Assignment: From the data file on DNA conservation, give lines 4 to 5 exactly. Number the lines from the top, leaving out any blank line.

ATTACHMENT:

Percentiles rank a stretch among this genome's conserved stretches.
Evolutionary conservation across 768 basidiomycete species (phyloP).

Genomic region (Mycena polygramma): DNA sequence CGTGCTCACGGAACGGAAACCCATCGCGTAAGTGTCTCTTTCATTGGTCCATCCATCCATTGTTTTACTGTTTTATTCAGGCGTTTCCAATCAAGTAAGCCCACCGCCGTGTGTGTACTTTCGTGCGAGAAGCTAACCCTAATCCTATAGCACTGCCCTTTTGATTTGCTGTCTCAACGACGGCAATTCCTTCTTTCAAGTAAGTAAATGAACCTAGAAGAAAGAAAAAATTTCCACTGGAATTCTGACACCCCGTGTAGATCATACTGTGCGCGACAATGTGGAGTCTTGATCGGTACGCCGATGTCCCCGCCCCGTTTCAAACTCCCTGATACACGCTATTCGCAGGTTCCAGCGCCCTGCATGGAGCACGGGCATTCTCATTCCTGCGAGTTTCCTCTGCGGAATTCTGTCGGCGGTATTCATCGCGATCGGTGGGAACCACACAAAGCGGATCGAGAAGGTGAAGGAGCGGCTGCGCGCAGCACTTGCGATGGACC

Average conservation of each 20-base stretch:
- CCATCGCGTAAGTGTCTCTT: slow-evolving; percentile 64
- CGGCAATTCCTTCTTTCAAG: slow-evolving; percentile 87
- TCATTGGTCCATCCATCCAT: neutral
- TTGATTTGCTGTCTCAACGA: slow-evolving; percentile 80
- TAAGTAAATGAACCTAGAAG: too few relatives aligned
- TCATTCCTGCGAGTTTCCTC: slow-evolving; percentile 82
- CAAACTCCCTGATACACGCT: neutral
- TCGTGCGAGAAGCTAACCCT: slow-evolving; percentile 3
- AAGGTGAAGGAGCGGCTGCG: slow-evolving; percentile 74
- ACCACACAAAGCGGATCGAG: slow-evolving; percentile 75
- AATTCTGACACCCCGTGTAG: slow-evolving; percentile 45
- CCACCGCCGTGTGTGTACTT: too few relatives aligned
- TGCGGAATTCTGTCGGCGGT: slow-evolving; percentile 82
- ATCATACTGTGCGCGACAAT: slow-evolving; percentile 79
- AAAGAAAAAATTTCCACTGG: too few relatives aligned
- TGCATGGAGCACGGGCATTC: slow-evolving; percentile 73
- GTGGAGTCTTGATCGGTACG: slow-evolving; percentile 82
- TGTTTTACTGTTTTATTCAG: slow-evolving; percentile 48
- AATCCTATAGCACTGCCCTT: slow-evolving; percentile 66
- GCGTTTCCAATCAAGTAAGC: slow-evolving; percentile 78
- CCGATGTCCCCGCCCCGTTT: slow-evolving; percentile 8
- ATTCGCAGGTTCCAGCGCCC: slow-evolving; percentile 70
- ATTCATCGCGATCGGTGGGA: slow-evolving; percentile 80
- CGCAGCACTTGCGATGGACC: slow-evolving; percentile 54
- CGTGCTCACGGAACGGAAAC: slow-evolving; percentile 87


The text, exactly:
Average conservation of each 20-base stretch:
- CCATCGCGTAAGTGTCTCTT: slow-evolving; percentile 64